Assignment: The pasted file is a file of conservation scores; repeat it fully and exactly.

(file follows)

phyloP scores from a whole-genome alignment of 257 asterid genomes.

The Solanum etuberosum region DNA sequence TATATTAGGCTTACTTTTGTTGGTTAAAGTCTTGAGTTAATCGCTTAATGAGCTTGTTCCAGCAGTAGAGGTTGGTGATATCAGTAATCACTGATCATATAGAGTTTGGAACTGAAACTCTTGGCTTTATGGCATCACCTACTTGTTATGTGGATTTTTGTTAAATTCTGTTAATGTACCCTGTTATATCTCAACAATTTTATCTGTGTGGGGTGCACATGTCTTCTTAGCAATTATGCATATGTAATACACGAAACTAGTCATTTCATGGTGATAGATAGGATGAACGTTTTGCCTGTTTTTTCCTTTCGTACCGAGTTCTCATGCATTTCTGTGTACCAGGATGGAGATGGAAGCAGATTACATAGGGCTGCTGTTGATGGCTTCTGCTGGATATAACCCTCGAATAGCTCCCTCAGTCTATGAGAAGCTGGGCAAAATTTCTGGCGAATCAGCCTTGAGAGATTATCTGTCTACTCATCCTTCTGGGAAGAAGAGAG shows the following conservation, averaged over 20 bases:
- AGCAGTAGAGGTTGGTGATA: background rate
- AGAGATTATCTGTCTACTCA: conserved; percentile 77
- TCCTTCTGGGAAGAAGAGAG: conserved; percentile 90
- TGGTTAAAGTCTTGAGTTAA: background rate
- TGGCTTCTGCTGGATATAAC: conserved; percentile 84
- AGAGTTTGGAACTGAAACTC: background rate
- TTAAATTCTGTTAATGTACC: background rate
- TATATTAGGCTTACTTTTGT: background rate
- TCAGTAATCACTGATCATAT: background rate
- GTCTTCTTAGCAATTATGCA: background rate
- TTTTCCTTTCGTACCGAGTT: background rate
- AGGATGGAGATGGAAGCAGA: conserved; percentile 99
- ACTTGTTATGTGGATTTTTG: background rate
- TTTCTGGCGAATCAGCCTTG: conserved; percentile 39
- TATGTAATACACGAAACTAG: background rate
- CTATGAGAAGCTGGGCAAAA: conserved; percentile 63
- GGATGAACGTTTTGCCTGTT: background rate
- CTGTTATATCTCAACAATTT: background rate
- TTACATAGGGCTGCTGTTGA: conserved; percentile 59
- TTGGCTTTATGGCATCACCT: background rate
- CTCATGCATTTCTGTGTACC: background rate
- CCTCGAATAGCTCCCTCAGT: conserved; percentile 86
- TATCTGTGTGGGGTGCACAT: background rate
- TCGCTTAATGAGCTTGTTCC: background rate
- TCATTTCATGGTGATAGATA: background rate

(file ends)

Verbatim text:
phyloP scores from a whole-genome alignment of 257 asterid genomes.

The Solanum etuberosum region DNA sequence TATATTAGGCTTACTTTTGTTGGTTAAAGTCTTGAGTTAATCGCTTAATGAGCTTGTTCCAGCAGTAGAGGTTGGTGATATCAGTAATCACTGATCATATAGAGTTTGGAACTGAAACTCTTGGCTTTATGGCATCACCTACTTGTTATGTGGATTTTTGTTAAATTCTGTTAATGTACCCTGTTATATCTCAACAATTTTATCTGTGTGGGGTGCACATGTCTTCTTAGCAATTATGCATATGTAATACACGAAACTAGTCATTTCATGGTGATAGATAGGATGAACGTTTTGCCTGTTTTTTCCTTTCGTACCGAGTTCTCATGCATTTCTGTGTACCAGGATGGAGATGGAAGCAGATTACATAGGGCTGCTGTTGATGGCTTCTGCTGGATATAACCCTCGAATAGCTCCCTCAGTCTATGAGAAGCTGGGCAAAATTTCTGGCGAATCAGCCTTGAGAGATTATCTGTCTACTCATCCTTCTGGGAAGAAGAGAG shows the following conservation, averaged over 20 bases:
- AGCAGTAGAGGTTGGTGATA: background rate
- AGAGATTATCTGTCTACTCA: conserved; percentile 77
- TCCTTCTGGGAAGAAGAGAG: conserved; percentile 90
- TGGTTAAAGTCTTGAGTTAA: background rate
- TGGCTTCTGCTGGATATAAC: conserved; percentile 84
- AGAGTTTGGAACTGAAACTC: background rate
- TTAAATTCTGTTAATGTACC: background rate
- TATATTAGGCTTACTTTTGT: background rate
- TCAGTAATCACTGATCATAT: background rate
- GTCTTCTTAGCAATTATGCA: background rate
- TTTTCCTTTCGTACCGAGTT: background rate
- AGGATGGAGATGGAAGCAGA: conserved; percentile 99
- ACTTGTTATGTGGATTTTTG: background rate
- TTTCTGGCGAATCAGCCTTG: conserved; percentile 39
- TATGTAATACACGAAACTAG: background rate
- CTATGAGAAGCTGGGCAAAA: conserved; percentile 63
- GGATGAACGTTTTGCCTGTT: background rate
- CTGTTATATCTCAACAATTT: background rate
- TTACATAGGGCTGCTGTTGA: conserved; percentile 59
- TTGGCTTTATGGCATCACCT: background rate
- CTCATGCATTTCTGTGTACC: background rate
- CCTCGAATAGCTCCCTCAGT: conserved; percentile 86
- TATCTGTGTGGGGTGCACAT: background rate
- TCGCTTAATGAGCTTGTTCC: background rate
- TCATTTCATGGTGATAGATA: background rate